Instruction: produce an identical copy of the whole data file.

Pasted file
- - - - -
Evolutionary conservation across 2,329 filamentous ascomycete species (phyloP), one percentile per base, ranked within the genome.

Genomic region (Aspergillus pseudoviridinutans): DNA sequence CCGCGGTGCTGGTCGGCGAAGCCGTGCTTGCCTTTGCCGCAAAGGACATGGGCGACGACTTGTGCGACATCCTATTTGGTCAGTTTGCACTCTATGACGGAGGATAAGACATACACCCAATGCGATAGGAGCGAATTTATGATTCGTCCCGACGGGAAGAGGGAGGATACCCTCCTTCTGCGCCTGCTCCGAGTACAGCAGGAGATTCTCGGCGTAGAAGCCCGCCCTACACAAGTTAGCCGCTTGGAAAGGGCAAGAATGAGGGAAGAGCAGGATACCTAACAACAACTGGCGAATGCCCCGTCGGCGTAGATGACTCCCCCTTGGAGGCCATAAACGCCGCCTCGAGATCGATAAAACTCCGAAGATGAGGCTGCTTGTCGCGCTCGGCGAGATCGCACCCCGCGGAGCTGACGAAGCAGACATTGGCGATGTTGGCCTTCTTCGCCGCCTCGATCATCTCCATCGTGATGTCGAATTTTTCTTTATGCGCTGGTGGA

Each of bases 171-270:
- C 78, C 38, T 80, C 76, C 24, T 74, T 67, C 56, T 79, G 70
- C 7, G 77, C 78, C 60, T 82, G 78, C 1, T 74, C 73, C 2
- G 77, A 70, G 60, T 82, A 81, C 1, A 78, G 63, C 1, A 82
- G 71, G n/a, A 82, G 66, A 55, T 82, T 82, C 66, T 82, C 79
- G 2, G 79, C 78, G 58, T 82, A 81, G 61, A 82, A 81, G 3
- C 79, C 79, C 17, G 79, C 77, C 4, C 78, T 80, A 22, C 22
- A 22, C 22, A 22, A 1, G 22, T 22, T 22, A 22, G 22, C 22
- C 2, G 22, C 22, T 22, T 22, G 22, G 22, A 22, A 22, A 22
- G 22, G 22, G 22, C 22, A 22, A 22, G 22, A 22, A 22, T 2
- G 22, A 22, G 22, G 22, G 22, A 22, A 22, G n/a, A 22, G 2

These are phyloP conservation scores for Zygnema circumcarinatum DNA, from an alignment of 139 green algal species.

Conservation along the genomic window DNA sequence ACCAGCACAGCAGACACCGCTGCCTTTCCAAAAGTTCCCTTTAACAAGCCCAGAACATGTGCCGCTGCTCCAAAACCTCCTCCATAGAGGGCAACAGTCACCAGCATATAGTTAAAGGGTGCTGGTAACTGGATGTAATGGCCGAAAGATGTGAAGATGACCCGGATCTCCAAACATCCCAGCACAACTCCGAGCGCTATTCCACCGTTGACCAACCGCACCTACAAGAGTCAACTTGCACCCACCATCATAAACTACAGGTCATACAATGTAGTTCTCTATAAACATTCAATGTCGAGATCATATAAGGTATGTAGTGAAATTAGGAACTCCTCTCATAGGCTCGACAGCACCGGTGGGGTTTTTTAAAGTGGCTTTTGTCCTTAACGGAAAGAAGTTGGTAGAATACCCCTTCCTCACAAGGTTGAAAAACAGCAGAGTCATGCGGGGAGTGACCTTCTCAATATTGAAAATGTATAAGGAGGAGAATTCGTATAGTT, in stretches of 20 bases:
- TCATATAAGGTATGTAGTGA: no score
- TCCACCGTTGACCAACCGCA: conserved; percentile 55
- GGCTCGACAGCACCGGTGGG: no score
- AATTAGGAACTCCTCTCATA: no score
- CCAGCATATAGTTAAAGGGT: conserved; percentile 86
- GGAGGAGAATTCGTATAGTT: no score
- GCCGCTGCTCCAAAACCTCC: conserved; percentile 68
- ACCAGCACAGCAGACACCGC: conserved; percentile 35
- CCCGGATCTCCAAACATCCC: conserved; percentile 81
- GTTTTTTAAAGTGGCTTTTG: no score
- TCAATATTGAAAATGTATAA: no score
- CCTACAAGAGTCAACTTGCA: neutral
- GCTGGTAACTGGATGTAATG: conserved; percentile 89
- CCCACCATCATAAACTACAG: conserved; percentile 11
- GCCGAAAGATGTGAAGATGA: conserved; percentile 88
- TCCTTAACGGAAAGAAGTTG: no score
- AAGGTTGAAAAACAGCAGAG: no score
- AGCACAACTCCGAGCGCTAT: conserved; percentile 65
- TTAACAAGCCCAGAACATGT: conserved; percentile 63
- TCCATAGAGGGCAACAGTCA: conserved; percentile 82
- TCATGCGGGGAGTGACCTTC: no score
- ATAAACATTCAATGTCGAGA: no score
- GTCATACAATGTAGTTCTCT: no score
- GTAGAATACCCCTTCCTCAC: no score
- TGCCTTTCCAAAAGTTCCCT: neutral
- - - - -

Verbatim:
Evolutionary conservation across 2,329 filamentous ascomycete species (phyloP), one percentile per base, ranked within the genome.

Genomic region (Aspergillus pseudoviridinutans): DNA sequence CCGCGGTGCTGGTCGGCGAAGCCGTGCTTGCCTTTGCCGCAAAGGACATGGGCGACGACTTGTGCGACATCCTATTTGGTCAGTTTGCACTCTATGACGGAGGATAAGACATACACCCAATGCGATAGGAGCGAATTTATGATTCGTCCCGACGGGAAGAGGGAGGATACCCTCCTTCTGCGCCTGCTCCGAGTACAGCAGGAGATTCTCGGCGTAGAAGCCCGCCCTACACAAGTTAGCCGCTTGGAAAGGGCAAGAATGAGGGAAGAGCAGGATACCTAACAACAACTGGCGAATGCCCCGTCGGCGTAGATGACTCCCCCTTGGAGGCCATAAACGCCGCCTCGAGATCGATAAAACTCCGAAGATGAGGCTGCTTGTCGCGCTCGGCGAGATCGCACCCCGCGGAGCTGACGAAGCAGACATTGGCGATGTTGGCCTTCTTCGCCGCCTCGATCATCTCCATCGTGATGTCGAATTTTTCTTTATGCGCTGGTGGA

Each of bases 171-270:
- C 78, C 38, T 80, C 76, C 24, T 74, T 67, C 56, T 79, G 70
- C 7, G 77, C 78, C 60, T 82, G 78, C 1, T 74, C 73, C 2
- G 77, A 70, G 60, T 82, A 81, C 1, A 78, G 63, C 1, A 82
- G 71, G n/a, A 82, G 66, A 55, T 82, T 82, C 66, T 82, C 79
- G 2, G 79, C 78, G 58, T 82, A 81, G 61, A 82, A 81, G 3
- C 79, C 79, C 17, G 79, C 77, C 4, C 78, T 80, A 22, C 22
- A 22, C 22, A 22, A 1, G 22, T 22, T 22, A 22, G 22, C 22
- C 2, G 22, C 22, T 22, T 22, G 22, G 22, A 22, A 22, A 22
- G 22, G 22, G 22, C 22, A 22, A 22, G 22, A 22, A 22, T 2
- G 22, A 22, G 22, G 22, G 22, A 22, A 22, G n/a, A 22, G 2

These are phyloP conservation scores for Zygnema circumcarinatum DNA, from an alignment of 139 green algal species.

Conservation along the genomic window DNA sequence ACCAGCACAGCAGACACCGCTGCCTTTCCAAAAGTTCCCTTTAACAAGCCCAGAACATGTGCCGCTGCTCCAAAACCTCCTCCATAGAGGGCAACAGTCACCAGCATATAGTTAAAGGGTGCTGGTAACTGGATGTAATGGCCGAAAGATGTGAAGATGACCCGGATCTCCAAACATCCCAGCACAACTCCGAGCGCTATTCCACCGTTGACCAACCGCACCTACAAGAGTCAACTTGCACCCACCATCATAAACTACAGGTCATACAATGTAGTTCTCTATAAACATTCAATGTCGAGATCATATAAGGTATGTAGTGAAATTAGGAACTCCTCTCATAGGCTCGACAGCACCGGTGGGGTTTTTTAAAGTGGCTTTTGTCCTTAACGGAAAGAAGTTGGTAGAATACCCCTTCCTCACAAGGTTGAAAAACAGCAGAGTCATGCGGGGAGTGACCTTCTCAATATTGAAAATGTATAAGGAGGAGAATTCGTATAGTT, in stretches of 20 bases:
- TCATATAAGGTATGTAGTGA: no score
- TCCACCGTTGACCAACCGCA: conserved; percentile 55
- GGCTCGACAGCACCGGTGGG: no score
- AATTAGGAACTCCTCTCATA: no score
- CCAGCATATAGTTAAAGGGT: conserved; percentile 86
- GGAGGAGAATTCGTATAGTT: no score
- GCCGCTGCTCCAAAACCTCC: conserved; percentile 68
- ACCAGCACAGCAGACACCGC: conserved; percentile 35
- CCCGGATCTCCAAACATCCC: conserved; percentile 81
- GTTTTTTAAAGTGGCTTTTG: no score
- TCAATATTGAAAATGTATAA: no score
- CCTACAAGAGTCAACTTGCA: neutral
- GCTGGTAACTGGATGTAATG: conserved; percentile 89
- CCCACCATCATAAACTACAG: conserved; percentile 11
- GCCGAAAGATGTGAAGATGA: conserved; percentile 88
- TCCTTAACGGAAAGAAGTTG: no score
- AAGGTTGAAAAACAGCAGAG: no score
- AGCACAACTCCGAGCGCTAT: conserved; percentile 65
- TTAACAAGCCCAGAACATGT: conserved; percentile 63
- TCCATAGAGGGCAACAGTCA: conserved; percentile 82
- TCATGCGGGGAGTGACCTTC: no score
- ATAAACATTCAATGTCGAGA: no score
- GTCATACAATGTAGTTCTCT: no score
- GTAGAATACCCCTTCCTCAC: no score
- TGCCTTTCCAAAAGTTCCCT: neutral